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From Stillness

 

To be still sometimes means to be calm, tranquil; also motionless, silent.  In so being you may be more deeply aware of the surroundings, and when surroundings are also still, you may be more aware of yourself.  From stillness comes focus.  This is perhaps everyone’s dream.  Can you believe this is possible now?    All of us here this evening sit still in one place.  Perhaps we need an antithesis to experience it.  Perhaps we just need to begin. ~EH

 

Compositional Notes:

 

From Stillness is based on a seventeen-chord progression that has clear voicing and many shared pitches.  The simple chords appear melted into each other, their movement gradual and nearly still.    

 

There are four continuous sections.  Section one has two layers of music.  Separated by register, they follow the progression at their own pace.  The resonant property of the piano maintains a layer when the player cannot.  The listener’s ability to carry through a layer when the sound is in truth silent is an interest.  Chords grouped in pairs or threes appear in a bell-like, pendulum motion and bind the texture and character in both layers.  The bell appears in three manifestations in the piece: as a generative pendulum movement, as a static, single stroke, and as a more aggressive ostinato gesture.  The top layer acquires an additional florid, dust-like texture that’s at first delicate, obscured, then virtuosic.

 

A three-voice contrapuntal section follows, focusing on the middle register.  Though there are three voices, this section is more confined.  The voices are bound by the same progression, by their own registral cells, and by their organic function which they demonstrate several times as they travel through the progression.  However, the music is more sinuous than the choral voicing of the previous section, and is more active within its respective registral cells, and yet all in a tranquil manner.  These boundaries also move – the top voice especially shifts upwards.  Occasional chordal attacks disturb the calm movements – first more severely and suddenly, then, as in a spiral effect, they spread out from the point of attack and gradually dissolve.  The disturbances become more imposing and frequent.  The high and low layers of section one resurface in this guise and envelope the mid register.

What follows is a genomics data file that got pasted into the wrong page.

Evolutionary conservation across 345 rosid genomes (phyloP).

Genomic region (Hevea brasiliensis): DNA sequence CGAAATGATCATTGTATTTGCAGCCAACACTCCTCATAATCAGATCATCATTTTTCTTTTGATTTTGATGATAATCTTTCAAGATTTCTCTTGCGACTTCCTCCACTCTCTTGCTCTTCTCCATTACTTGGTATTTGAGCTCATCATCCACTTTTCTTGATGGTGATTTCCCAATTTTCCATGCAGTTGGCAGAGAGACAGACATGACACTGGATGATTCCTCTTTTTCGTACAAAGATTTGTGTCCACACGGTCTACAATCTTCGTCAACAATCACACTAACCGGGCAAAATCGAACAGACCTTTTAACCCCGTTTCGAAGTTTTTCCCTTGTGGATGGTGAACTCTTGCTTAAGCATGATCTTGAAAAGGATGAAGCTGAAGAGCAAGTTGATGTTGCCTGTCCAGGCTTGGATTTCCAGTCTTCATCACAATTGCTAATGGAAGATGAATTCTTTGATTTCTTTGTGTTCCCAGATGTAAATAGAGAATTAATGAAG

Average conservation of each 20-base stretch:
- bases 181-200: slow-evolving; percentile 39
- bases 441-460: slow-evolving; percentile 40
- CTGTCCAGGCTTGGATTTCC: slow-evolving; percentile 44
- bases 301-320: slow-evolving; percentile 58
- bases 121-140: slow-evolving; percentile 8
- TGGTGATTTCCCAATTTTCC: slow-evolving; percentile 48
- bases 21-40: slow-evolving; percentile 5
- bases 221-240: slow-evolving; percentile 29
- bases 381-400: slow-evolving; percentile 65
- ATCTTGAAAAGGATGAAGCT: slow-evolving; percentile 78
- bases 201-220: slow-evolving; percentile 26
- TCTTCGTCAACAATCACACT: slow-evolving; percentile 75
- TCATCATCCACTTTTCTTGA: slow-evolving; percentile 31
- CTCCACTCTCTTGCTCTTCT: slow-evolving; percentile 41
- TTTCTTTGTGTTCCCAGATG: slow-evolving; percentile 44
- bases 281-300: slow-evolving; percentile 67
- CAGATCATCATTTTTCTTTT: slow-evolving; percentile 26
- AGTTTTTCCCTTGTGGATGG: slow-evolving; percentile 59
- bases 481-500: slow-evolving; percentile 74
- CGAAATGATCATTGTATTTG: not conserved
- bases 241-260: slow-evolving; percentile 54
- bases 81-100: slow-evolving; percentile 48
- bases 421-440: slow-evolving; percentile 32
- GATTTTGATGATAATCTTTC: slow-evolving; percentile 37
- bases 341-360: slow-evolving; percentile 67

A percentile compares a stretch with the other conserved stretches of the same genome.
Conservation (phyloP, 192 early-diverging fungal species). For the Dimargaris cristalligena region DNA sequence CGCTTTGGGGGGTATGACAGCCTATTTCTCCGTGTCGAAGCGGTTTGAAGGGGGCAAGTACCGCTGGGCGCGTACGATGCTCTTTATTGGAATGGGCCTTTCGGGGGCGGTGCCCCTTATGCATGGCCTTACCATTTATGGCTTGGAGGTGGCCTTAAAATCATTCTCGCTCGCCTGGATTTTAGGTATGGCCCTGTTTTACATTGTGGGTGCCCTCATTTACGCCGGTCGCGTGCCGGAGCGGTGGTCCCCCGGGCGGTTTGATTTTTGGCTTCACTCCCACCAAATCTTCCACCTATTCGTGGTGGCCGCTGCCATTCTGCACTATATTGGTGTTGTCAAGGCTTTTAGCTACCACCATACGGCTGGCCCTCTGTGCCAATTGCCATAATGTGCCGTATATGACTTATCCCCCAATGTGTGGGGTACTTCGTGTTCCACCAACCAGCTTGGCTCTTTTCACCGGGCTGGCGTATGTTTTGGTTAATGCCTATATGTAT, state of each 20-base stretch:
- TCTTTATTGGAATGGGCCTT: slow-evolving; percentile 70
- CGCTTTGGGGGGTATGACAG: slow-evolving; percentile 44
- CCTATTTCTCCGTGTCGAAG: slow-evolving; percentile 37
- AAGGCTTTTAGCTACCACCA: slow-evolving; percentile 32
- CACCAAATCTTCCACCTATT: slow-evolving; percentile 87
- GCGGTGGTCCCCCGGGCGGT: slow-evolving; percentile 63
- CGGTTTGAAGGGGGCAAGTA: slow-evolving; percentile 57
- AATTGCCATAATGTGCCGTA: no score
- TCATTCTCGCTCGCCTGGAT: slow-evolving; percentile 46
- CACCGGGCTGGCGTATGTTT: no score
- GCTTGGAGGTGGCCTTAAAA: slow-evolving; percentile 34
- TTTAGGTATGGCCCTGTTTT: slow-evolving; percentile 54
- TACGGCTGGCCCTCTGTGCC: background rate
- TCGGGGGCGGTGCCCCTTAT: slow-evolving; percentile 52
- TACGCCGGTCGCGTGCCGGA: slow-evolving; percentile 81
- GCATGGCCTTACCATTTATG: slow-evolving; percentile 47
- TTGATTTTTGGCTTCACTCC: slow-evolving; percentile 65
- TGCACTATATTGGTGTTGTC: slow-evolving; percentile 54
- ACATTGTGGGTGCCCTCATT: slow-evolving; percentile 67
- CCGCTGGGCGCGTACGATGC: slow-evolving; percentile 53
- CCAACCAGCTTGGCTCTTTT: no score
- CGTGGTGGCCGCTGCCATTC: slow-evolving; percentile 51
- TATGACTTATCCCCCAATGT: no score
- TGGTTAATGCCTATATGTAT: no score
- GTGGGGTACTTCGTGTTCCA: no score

In section three, the music is bolder.  Figures that call back the first section now cover a more sweeping range and explore the lower register.  The progression, which the two layers co-operatively follow, has undergone a major melting process, yet no pitch material is missing.  The original progression of seventeen chords is now eight. 

 

The end calls back the sensitivity of the piece’s beginning.  Considering the concept of melting as a major element in the music, the next step in the process would be a disintegration of the pitch material.  The last section begins with a journey through the progression in a new lyrical fashion pared down to two-pitch relationships.  It begins a second time with certain material disintegrating, leaving the more vital pitches of the gestures in tact, but becoming increasingly engulfed by silence and stillness.  A third return brings further dissolution as well as a certain rhythmic pulling apart of the pitch pairs. 

Composer Emily Hall

Canadian Composer Emily Hall / Compositeur canadienne Emily Hall

                                                    Email / Courriel: Emily Hall